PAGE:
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<p style="text-align: center; " mce_style="text-align: center; "></p> <p><b>Beamed Power from Space</b></p> <p>The idea of harnessing the power of sunshine in space and beaming it down to Earth has barely edged beyond the visions of science fiction writers, even as seven billion humans strain traditional energy sources. A future X Prize might spur companies and space agencies to actually reach the testing phase and see if the idea of beamed space power has any merit.</p> <p>Plans in the U.S., Japan and Europe call for huge arrays of solar panels to collect direct sunlight unfiltered by the Earth's atmosphere, as well as microwaves or lasers to beam it down to collector stations on the ground. Solaren Corp., a California-based company, has signed a contract to deliver power from space by 2016. Japan's space agency expects a commercial space power station by the 2030s.</p> <p>Yet solving the problems of energy transmission and somehow building expensive solar power stations in space is not enough; the final product must prove competitive with Earth-based sources of energy. An X Prize could cut through the speculation and make space power advocates prove their point.</p> <p></p>

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<p style="text-align: center; " mce_style="text-align: center; "></p> <p><b>Designer Organisms for the Red Planet</b></p> <p>Robotic space missions to Mars take extraordinary precautions to ensure that they don't accidentally contaminate the red planet with Earth microbes. But the X Prize Foundation could throw such caution to the Martian winds; it has its eyes on a prize that would reward biologists for creating organisms capable of surviving on such an extraterrestrial surface.</p> <p>The madness makes more sense if you consider that people want to someday send humans to Mars. Creating designer organisms that could survive the harsh radiation and dry conditions on the Martian surface would give scientists a better idea of future cross-contamination risks. The effort might also lead to microbes capable of aiding agriculture on Mars, or perhaps even help transform the planet into a more habitable environment.</p> <p>Such a prize could draw in synthetic biology experts who have begun to make designer organisms with unique genomes not found in nature. That would have the added benefit of engaging scientists who don't typically think about space exploration, said. Erika Wagner, senior director of exploration prize development for the X Prize Foundation.</p> <p></p>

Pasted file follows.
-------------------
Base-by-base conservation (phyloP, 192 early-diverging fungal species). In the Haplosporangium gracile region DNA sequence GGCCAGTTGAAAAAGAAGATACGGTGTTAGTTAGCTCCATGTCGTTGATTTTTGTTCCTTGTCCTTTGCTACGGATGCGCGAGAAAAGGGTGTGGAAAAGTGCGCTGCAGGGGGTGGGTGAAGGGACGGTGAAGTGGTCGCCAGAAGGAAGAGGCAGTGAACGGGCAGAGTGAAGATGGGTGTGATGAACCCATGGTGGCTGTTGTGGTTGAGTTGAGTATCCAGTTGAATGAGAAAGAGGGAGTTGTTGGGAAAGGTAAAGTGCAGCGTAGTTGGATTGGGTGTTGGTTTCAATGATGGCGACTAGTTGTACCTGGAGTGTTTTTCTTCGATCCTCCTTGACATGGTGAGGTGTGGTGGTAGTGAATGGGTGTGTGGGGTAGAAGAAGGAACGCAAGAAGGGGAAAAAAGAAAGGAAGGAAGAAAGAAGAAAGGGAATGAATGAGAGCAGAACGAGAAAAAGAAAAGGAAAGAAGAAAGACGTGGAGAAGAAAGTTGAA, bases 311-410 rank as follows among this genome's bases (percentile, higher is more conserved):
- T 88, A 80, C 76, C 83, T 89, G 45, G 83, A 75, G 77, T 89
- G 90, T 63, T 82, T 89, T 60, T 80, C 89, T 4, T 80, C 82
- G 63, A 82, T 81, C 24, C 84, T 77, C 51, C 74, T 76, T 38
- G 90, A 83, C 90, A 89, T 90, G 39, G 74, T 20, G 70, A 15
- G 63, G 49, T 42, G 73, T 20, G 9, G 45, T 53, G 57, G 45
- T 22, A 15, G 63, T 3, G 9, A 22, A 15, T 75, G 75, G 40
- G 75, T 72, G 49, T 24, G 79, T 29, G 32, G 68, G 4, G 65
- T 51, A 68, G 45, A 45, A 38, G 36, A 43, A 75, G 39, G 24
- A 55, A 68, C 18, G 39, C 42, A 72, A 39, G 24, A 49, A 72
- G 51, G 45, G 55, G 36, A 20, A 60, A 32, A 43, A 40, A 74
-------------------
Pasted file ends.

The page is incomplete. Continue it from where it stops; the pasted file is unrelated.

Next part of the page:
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<p style="text-align: center; " mce_style="text-align: center; "></p> <p><b>Human Habitats on Mars</b></p> <p>The $10 million Ansari X Prize inspired the first private spaceflight. Now a space adventurer who flew as a private citizen to the International Space Station has suggested billion-dollar X Prizes that could create habitats for humans on the red planet.</p> <p>Such prizes could have goals such as robotically landing machines on Mars to collect fuel, build habitats and build greenhouses for growing food, said Richard Garriott, vice chairman of Space Adventures, Ltd and a member of the X Prize Foundation's board of trustees. That would pave the way for the arrival of human colonists in about 30 years preferably people who wouldn't mind a one-way trip to settle the planet rather than just plant a flag.</p> <p>Putting up $1 billion for a prize may sound like much for corporations or governments, but Garriott pointed out that the Ansari X Prize helped spur private investment and growth many times beyond the original prize sum. Besides, the sum pales in comparison to the $100 billion spent on the International Space Station, and the billions more that might be required to otherwise send humans to Mars.<br mce_bogus="1"></p>

9 Ideas for Innovative X Prizes in Exploration